But I will deliver thee in that day. — From the sword, the famine, and the pestilence. "A thousand shall fall at thy side, and ten thousand at thy right hand, but it shall not come nigh thee; only with thine eyes shalt thou behold and see the reward of the wicked"; Psalms 91:7-8 and that the Lord is sure, though slow, tarditatem supplicii gravitate compensans. Val. Max.

And thou shalt not be delivered into the hands of those men. — Zedekiah’s courtiers, who do bear thee an aching tooth for thy kindness to my prophet, and have vowed revenge.

Verse 18

For I will surely deliver thee, and thou shalt not fall by the sword, but thy life shall be for a prey unto thee: because thou hast put thy trust in me, saith the LORD.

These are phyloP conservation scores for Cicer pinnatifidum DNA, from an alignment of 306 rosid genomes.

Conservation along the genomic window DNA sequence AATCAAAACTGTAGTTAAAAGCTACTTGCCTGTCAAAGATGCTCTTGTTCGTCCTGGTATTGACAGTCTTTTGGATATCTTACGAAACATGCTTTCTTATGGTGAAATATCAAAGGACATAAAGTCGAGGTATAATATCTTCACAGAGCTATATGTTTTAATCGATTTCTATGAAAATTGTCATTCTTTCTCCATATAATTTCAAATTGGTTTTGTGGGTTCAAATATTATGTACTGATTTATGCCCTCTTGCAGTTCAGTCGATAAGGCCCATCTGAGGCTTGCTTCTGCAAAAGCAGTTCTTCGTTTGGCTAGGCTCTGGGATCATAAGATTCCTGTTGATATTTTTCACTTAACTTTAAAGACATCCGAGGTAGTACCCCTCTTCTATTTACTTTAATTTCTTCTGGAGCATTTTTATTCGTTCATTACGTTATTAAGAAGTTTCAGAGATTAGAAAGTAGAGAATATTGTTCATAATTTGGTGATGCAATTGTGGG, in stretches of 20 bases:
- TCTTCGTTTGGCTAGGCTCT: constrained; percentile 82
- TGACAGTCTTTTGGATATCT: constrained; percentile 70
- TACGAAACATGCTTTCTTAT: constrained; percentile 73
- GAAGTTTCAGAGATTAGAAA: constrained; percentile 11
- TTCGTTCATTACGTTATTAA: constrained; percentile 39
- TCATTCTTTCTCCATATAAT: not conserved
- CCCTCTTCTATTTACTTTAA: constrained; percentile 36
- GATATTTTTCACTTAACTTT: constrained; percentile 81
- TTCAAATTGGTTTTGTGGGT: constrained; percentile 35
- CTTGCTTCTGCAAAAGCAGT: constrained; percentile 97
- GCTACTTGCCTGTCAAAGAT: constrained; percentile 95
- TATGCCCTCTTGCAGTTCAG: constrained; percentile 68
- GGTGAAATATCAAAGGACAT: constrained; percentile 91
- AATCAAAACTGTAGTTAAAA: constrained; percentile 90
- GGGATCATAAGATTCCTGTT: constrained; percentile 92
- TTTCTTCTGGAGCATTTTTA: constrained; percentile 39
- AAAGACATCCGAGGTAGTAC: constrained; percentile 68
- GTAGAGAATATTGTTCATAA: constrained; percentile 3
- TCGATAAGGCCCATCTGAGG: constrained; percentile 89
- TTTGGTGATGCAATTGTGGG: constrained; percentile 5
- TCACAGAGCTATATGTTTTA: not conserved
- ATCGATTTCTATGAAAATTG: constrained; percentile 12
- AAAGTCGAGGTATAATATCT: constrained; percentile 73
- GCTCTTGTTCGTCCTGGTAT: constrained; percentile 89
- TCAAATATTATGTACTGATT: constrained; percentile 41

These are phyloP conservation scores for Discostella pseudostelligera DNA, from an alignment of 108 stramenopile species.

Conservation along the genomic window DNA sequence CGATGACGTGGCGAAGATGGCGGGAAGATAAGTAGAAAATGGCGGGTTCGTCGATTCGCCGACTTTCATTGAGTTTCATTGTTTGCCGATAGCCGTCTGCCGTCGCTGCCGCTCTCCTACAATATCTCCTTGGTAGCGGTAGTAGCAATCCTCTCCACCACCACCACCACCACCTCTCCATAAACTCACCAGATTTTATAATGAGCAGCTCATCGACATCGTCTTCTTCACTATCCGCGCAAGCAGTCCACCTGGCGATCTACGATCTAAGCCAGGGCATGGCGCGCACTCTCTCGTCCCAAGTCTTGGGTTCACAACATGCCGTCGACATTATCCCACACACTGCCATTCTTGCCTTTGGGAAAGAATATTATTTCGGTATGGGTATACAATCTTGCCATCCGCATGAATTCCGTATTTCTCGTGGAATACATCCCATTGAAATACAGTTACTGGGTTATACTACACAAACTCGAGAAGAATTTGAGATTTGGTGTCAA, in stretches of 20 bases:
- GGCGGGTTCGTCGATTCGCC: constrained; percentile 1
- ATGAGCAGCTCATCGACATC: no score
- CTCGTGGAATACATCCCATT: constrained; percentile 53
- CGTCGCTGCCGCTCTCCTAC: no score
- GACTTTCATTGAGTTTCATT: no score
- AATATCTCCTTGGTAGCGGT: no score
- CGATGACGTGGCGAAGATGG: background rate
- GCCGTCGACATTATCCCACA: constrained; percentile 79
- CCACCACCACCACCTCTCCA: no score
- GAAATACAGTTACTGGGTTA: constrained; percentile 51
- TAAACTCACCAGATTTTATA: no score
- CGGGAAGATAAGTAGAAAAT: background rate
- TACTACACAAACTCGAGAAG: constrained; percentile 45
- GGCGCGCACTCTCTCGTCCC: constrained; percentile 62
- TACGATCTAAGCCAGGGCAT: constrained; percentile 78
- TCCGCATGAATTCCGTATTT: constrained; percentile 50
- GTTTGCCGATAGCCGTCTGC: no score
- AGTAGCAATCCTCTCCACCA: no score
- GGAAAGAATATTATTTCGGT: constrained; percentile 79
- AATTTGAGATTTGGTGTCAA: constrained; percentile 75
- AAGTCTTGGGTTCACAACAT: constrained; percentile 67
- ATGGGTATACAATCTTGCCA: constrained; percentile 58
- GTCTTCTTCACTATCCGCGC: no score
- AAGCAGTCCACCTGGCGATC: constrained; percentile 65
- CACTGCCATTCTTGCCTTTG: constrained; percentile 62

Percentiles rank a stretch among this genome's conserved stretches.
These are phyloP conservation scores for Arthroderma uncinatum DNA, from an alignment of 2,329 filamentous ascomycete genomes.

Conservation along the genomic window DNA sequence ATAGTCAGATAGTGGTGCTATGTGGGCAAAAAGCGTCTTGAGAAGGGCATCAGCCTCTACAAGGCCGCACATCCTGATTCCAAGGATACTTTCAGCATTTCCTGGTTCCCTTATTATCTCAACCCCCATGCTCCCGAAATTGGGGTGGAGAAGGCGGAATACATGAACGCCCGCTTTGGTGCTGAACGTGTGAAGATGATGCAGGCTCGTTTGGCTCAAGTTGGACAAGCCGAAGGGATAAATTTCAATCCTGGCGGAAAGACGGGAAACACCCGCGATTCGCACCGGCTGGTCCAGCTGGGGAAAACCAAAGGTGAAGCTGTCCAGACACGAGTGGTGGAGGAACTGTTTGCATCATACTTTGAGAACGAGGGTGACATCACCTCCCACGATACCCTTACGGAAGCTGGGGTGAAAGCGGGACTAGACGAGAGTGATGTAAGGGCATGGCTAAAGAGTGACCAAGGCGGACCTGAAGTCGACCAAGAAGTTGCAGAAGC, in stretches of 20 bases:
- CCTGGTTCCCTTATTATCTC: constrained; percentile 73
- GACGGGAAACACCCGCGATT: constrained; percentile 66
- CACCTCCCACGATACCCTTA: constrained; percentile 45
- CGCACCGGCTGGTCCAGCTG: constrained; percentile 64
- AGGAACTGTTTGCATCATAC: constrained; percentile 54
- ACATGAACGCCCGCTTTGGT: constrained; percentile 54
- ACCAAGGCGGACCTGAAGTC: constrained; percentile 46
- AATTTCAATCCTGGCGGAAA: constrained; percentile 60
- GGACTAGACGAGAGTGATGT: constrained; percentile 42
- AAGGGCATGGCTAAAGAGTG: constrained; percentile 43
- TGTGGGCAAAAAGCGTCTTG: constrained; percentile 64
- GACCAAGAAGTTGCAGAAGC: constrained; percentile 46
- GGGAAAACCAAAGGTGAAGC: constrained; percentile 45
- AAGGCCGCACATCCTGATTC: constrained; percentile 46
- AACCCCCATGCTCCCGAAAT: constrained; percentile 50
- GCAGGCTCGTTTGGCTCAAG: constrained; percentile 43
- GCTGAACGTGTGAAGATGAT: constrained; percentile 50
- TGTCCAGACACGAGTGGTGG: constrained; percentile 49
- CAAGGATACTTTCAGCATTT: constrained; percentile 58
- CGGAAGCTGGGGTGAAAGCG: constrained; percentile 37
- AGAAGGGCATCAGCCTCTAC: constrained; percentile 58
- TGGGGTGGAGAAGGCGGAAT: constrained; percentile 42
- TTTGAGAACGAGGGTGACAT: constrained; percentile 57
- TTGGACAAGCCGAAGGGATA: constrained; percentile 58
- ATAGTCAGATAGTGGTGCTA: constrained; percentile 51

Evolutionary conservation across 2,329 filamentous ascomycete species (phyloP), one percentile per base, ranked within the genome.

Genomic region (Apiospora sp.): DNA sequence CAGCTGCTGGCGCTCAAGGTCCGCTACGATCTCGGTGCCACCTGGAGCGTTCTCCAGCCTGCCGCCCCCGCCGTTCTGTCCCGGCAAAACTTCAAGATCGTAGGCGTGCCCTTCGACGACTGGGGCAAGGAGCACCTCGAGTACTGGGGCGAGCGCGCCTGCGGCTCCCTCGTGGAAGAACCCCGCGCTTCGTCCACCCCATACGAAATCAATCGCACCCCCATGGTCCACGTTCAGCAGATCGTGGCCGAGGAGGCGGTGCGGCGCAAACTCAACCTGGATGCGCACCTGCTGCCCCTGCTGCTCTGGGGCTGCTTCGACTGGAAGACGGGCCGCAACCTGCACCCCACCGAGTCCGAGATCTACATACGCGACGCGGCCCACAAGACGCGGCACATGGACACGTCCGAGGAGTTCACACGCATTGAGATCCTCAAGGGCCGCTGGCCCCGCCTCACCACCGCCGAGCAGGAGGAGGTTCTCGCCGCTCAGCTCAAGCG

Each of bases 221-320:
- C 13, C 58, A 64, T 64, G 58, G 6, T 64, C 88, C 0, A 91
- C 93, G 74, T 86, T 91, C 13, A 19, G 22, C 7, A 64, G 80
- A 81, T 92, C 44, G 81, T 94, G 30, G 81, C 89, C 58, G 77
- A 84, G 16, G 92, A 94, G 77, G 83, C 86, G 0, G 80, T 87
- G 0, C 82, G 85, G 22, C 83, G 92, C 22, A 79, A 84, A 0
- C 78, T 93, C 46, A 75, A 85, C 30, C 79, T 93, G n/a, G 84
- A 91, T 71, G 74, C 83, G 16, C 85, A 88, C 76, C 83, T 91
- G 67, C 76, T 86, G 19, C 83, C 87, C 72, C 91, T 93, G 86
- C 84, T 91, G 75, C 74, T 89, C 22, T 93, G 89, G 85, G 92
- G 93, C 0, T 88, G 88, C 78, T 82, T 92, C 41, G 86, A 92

For I will surely deliver thee. — Heb., Delivering, deliver thee. It would be a great stay of mind, if God should say the same to us in particular and by name, as he doth here to this Ethiopian. And yet he saith no less to us in the precious promises, which we are by faith to appropriate.

But thy life shall be for a prey unto thee.Pro lucre cessura est. For saving my prophet’s life, thou shall have thine own; so sure a gain is godliness.

Because thou hast put thy trust in me. — What may not faith have at God’s hands? Those that trust him, do, after a sort, engage him to deliver them, and to do them good.

Bibliographical Information
Trapp, John. "Commentary on Jeremiah 39". Trapp's Complete Commentary. https://www.studylight.org/commentaries/eng/jtc/jeremiah-39.html. 1865-1868.